During a trip to Mexico she met muralists Diego Rivera and Jose Clemente Orozco; this proved to have a deep influence in her work. She intended to create a mural that illustrated the recent history of Savannah. In the drafts she included intense images of the Ku Klux Klan members whipping African Americans and also a reference to a politician who was later endorsed by the Klan. The atmosphere at the time was conservative and people were shocked at Oelschig’s controversial mural design, so the school administrators rejected the proposal.

Fig. 8: Augusta Denk Oelschig, Old City Market, c. 1950, oil on panel; The Telfair Academy

After this, she moved to New York in hopes of finding a place that would welcome her progressive ideas. Although the prominent art movement in New York was abstract, she stuck with her personal style and focused on African American and Southern culture topics in genre painting. This we can see in her artwork (displayed at the Telfair Academy) Old City Market (Fig. 8), in which she celebrates the once thriving old city market that is now no longer standing. But then, it was filled with life, the presence of shoppers, vendors, animals, produce and the movement of a Southern town market.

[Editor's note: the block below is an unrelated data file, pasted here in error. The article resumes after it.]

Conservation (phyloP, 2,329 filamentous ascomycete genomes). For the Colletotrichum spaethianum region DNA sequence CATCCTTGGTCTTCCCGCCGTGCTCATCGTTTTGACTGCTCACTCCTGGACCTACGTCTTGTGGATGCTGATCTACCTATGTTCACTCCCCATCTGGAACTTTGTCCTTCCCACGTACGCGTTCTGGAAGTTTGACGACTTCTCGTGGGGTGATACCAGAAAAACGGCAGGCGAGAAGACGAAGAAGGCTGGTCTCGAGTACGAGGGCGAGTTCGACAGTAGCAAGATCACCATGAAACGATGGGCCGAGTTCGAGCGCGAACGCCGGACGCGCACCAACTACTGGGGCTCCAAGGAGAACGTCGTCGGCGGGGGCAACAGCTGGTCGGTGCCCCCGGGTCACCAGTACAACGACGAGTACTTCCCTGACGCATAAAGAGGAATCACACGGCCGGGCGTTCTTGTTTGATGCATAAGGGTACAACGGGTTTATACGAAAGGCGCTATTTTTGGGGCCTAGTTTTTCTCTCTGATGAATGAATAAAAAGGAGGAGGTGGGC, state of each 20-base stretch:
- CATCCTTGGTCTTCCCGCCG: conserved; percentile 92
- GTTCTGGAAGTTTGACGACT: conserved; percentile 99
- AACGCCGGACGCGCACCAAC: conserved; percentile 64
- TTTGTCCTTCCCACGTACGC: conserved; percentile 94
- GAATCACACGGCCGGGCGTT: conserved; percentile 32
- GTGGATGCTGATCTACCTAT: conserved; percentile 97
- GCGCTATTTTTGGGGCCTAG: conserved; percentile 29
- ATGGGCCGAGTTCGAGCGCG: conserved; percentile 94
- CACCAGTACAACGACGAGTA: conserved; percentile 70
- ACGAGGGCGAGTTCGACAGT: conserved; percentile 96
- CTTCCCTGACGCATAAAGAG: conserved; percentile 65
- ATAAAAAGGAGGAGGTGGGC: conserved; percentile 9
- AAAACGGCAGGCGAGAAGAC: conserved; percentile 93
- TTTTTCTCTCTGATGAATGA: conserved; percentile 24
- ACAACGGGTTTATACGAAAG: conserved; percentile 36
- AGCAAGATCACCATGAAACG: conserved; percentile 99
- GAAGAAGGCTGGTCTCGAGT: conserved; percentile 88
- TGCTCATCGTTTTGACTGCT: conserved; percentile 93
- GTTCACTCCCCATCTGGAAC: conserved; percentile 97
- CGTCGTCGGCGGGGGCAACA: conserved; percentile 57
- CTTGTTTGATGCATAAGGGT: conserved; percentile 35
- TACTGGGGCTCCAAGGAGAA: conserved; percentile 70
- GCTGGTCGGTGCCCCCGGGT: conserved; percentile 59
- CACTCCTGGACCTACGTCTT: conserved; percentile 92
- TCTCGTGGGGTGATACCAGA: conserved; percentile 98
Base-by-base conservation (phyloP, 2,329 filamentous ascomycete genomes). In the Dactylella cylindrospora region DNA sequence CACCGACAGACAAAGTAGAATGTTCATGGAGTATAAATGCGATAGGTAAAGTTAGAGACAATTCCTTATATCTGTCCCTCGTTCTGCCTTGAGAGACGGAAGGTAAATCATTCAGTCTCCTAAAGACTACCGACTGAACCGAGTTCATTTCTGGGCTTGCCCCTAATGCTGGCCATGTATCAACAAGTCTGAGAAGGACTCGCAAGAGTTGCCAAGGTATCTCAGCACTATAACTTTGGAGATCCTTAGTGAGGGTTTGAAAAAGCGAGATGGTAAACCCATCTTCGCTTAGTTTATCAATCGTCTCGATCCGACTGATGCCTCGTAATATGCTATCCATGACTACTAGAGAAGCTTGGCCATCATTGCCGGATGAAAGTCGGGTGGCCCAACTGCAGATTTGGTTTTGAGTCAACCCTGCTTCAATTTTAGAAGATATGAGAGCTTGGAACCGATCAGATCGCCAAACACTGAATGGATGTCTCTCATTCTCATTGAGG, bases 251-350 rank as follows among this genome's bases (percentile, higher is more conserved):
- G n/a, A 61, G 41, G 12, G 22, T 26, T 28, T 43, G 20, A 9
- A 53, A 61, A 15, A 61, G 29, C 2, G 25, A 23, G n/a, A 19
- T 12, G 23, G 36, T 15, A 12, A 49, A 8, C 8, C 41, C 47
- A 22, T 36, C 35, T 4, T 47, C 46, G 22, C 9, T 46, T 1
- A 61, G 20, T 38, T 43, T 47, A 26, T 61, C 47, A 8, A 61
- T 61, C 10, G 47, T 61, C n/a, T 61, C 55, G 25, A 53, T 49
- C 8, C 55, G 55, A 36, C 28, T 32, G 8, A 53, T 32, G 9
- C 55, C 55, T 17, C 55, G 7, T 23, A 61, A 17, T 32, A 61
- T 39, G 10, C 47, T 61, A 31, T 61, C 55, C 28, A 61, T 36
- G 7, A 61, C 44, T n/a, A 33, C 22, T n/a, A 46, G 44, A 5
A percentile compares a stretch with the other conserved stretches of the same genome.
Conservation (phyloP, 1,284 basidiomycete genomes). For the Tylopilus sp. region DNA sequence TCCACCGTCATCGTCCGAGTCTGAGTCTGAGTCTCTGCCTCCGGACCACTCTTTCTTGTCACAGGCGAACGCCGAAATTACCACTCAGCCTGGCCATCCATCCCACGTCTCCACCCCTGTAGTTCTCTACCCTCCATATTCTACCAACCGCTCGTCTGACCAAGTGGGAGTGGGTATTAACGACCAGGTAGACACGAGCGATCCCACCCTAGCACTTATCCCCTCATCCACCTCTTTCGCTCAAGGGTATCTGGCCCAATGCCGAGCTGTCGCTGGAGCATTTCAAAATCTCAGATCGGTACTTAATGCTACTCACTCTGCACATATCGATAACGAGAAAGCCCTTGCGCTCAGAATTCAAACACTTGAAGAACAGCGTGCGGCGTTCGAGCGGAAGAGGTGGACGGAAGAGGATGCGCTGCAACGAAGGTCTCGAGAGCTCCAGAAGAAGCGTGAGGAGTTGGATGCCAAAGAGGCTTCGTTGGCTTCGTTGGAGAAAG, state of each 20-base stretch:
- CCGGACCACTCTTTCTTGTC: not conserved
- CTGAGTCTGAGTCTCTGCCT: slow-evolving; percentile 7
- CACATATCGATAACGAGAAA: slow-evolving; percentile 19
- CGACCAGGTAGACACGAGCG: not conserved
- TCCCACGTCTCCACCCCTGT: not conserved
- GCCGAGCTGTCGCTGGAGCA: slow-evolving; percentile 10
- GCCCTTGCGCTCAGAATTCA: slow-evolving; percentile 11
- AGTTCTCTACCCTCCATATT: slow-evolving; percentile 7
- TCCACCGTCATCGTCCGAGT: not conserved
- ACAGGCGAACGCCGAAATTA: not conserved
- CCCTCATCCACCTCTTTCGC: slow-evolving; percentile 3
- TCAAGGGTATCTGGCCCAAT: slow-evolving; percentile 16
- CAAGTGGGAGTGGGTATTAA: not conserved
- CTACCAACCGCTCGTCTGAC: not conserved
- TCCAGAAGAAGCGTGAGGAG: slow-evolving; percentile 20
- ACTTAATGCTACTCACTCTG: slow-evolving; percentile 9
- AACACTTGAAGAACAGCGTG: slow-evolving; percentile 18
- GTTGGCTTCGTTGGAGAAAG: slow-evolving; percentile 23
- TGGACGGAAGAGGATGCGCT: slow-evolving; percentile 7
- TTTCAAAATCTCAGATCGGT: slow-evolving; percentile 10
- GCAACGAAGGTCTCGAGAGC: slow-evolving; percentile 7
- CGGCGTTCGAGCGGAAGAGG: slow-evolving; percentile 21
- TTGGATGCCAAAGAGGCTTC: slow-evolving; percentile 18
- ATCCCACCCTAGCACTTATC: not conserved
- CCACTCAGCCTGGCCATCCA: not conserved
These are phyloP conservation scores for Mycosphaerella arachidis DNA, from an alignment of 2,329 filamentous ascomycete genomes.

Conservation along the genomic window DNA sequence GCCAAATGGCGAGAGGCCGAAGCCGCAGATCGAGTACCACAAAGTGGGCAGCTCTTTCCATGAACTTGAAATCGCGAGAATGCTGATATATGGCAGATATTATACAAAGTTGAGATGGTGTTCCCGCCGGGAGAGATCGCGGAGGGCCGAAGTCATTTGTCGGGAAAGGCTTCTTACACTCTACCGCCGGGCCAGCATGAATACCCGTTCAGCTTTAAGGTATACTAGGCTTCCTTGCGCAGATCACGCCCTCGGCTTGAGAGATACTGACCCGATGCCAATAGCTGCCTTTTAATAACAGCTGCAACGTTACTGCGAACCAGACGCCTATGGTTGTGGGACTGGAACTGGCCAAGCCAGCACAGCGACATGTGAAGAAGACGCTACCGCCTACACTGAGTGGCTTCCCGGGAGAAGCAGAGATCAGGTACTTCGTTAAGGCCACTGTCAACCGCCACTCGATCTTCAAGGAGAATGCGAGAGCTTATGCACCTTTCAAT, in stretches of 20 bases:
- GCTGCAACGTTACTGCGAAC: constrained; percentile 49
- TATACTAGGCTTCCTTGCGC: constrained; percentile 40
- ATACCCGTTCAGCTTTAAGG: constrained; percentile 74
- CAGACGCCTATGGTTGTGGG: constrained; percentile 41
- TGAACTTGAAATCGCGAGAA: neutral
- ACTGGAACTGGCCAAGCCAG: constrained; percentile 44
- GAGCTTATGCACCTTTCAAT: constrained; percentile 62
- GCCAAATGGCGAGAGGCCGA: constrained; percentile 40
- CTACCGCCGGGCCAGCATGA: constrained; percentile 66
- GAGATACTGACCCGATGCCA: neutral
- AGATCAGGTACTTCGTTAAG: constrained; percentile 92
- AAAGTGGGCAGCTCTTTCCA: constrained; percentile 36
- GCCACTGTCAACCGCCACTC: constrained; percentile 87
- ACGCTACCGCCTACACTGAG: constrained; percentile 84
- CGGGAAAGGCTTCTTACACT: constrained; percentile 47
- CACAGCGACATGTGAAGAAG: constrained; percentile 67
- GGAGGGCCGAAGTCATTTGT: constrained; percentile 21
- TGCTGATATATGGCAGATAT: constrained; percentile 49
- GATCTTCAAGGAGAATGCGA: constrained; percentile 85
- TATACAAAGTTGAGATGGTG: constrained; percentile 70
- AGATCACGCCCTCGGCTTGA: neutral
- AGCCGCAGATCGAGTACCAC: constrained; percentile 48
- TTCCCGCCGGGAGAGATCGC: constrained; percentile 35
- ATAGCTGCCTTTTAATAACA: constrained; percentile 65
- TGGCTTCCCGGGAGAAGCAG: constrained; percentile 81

These four extraordinary women are only a few from the many artists, male and female, highlighted at the Telfair Academy. Mary Telfair’s vision lives on to bring us closer to the lives of successful and influential artists that lived right here in Savannah, showing their work alongside internationally acclaimed artists and in doing so, elevating and valuing local history.

Julie Allan studies illustration, writing and painting at the Savannah College of Art and Design. She is currently researching her first book, a novel narrating the Impressionist movement and the artists who started it. Graduating from her BFA she plans on pursuing a master’s degree in Classics, as she has a great interest in historical narrative, mythology, literature and archaeology. Follow her on Instagram.

Other Art Herstory blog posts you might enjoy:

Visual Feasts: The Art of Sarah Mapps Douglass, by Erika Piola

Illuminating Sarah Cole, by Kristen Marchetti

Defining Moments: Mary Cassatt and Helen McNicoll in 1913, by Julie Nash

Laura Seymour Hasbrouck, A Painter of the Hudson River School, by Lili Ott

Susie M. Barstow: Redefining the Hudson River School, by Nancy Siegel

Esther Pressoir: Imagining the Modern Woman, by Suzanne Scanlan

Dalla Husband’s Contribution to Atelier 17, by Silvano Levy

Happy Birthday, Fidelia Bridges! by Katherine Manthorne

Esther Pressoir: Imagining the Modern Woman, by Suzanne Scanlan

The Ongoing Revival of Matilda Browne, American Impressionist, by Alexandra Kiely

The Life and Art of Dorothea Tanning, by Victoria Carruthers